2010 starts sadly for the French-Belgian comics…
Jacques Martin & Tibet, classic artists of Le Journal de Tintin magazine, alongside Edgar P. Jacobs and Hergé, died respectively on January 21st and January 3rd.
雅克斯•马丁（Jacques Martin）和Tibet，名著的艺术家在丁丁杂志，在Edgar P. Jacobs和Hergé（埃尔热）旁边，在1月21日和1月3日各自地死了。
Thanks to killythefrog, I’ve discovered an interesting & funny Chinese cartoon: 哐哐哐 (kuāng kuāng kuāng).
哐 is just an an onomatopoetic word, like "bang", "clang" or something like that. Maybe there is an underlying meaning… Dunno…
哐哐哐 is a nice Flash anime, but the humor they use is a little bit surprising for a Chinese production… Violence, blood, caricature of the educational system, and even… sex!
Moreover, the official website is: http://hutoon.comic.gov.cn
It means that it’s linked to Chinese Government… Weird! But, should we be still surprised about anything in China???
Ok, just watch the first on, you’ll understand:
情人节 (qíng rén jié) / Valentine’s Day
哐哐哐 writes "口交" (kǒu jiāo) on the blackboard. 口 means mouth, oral. 交 stands for relationship. So, put together it should mean kiss the mouth… but actually 口交 also means "blow job"
In the end, it’s written:
口交你爱的人 / Do some oral sex with your lover
情人节快乐！/ Happy Valentine’s Day!
CCP gives some good advice sometimes!
by Adam J. Schokora, DanWeiTV.
Danwei TV presents episode 4 of The Shanghai Beat, titled "Graffiti Shanghai" (with bilingual subtitles). Featured band: 21 Grams. You can also watch on Tudou (faster loading / higher quality in China).
Continue reading "The Shanghai Beat: Graffiti Shanghai"
That’s Shanghai, March 2007
Thanks to my Chinese teacher, I’ve discovered 三毛 (Sān máo).
三毛 seems to be as famous in China as Tintin (丁丁) is in the rest of the world.
What a shame, I didn’t know him!!!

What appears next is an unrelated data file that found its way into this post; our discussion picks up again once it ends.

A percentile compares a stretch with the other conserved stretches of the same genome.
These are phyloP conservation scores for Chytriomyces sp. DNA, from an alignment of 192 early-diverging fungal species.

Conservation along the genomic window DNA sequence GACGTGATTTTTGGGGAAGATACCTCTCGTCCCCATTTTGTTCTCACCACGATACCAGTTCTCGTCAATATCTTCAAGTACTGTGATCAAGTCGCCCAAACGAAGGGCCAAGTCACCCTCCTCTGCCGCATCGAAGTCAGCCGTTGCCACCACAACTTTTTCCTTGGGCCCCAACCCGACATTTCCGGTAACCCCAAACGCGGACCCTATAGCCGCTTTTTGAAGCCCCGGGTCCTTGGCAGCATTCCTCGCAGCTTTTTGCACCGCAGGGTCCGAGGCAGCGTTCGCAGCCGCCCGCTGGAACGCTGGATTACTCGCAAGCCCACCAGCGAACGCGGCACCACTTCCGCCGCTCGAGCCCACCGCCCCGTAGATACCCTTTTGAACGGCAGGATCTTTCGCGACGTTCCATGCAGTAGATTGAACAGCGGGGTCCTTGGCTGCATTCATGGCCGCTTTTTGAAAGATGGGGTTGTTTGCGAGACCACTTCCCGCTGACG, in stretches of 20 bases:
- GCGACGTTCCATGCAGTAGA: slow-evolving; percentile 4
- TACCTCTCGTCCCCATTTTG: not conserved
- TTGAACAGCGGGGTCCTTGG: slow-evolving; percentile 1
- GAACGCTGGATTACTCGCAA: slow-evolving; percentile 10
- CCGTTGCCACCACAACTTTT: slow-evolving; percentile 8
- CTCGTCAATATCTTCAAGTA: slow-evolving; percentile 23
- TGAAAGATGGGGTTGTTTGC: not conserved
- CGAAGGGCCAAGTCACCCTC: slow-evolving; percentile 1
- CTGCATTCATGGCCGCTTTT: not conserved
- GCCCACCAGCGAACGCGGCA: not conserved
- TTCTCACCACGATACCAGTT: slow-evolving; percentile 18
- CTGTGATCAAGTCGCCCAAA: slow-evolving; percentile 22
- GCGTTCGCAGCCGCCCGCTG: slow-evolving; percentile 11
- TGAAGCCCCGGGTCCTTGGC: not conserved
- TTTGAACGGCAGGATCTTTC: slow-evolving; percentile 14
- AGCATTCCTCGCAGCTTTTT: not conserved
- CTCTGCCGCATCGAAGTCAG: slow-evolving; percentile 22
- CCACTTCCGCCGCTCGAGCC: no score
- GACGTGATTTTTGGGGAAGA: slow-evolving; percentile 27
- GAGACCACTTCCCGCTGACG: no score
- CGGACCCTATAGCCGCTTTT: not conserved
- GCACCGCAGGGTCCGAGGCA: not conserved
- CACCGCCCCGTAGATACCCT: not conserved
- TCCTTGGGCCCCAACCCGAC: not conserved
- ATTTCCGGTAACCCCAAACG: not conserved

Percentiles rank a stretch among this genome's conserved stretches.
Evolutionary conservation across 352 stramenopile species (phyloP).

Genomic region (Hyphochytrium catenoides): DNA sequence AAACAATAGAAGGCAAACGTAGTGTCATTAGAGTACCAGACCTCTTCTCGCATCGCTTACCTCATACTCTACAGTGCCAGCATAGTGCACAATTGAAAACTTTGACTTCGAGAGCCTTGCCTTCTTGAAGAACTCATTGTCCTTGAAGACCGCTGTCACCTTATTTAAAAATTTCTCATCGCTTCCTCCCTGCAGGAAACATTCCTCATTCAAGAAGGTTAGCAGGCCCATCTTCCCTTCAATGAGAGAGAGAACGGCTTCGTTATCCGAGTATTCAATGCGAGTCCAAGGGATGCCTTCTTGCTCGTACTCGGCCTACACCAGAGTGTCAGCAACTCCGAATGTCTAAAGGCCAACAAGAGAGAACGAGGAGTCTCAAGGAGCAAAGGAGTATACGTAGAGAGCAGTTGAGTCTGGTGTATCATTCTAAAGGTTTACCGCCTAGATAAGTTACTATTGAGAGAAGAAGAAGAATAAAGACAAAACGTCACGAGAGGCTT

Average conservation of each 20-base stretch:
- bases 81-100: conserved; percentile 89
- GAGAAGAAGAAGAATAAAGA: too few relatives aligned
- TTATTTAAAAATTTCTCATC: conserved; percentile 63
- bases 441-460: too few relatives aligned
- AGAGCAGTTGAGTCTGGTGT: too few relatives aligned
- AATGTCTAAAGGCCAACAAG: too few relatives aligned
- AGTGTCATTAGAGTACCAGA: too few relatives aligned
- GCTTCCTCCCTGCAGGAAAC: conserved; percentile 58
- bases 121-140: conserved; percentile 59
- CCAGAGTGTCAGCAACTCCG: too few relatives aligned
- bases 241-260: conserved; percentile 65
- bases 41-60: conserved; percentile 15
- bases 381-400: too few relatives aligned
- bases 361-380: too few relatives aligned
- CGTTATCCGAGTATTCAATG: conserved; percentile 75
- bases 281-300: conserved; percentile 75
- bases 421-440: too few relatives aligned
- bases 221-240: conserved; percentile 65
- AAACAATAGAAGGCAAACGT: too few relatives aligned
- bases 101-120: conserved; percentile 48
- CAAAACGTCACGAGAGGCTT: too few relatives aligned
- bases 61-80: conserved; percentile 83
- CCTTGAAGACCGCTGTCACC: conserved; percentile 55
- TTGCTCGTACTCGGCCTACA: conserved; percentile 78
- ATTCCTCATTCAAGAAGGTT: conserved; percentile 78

That’s Shanghai, March 2007
Pope: "I came in peace, Constantinople!"
On the pennons: Go away Benedict! Goddamn Pope!
Published in "Le Temps" newspaper, by Chappatte.
A few months ago, my mother has sent me from France a flyer about a new manga inspired by Gustav Klimt painting style and relating a classic tale from Alexandre Dumas: "The Count of Monte Cristo".
As I’m not a manga addict, and as news from Japan are not so well broadcasted in France (and within the foreign French community), I’ve never heard about this new chef d’oeuvre…
Firstly, I’ve tried to find this movie (composed of 24 episodes of 24 minutes each) in the DVDs stores, here at Shanghai. But, it has been released too recently (in late 2004), so the only available version was Japanese with Chinese subtitles… Not so nice So, I’ve finally decided to download it on a P2P network, where the Japanese version with French subtitles is easily attainable (it seems that there is no version with French audio).
This unique adaptation features direction by Mahiro Maeda (The Animatrix, Blue Submarine No.6), costumes by world-renowned Anna Sui, and music by Jean-Jacques Burnel (bass guitar-leader from the English 80’s band The Stranglers). The production is from Gonzo Studios (Last Exile, Samurai 7).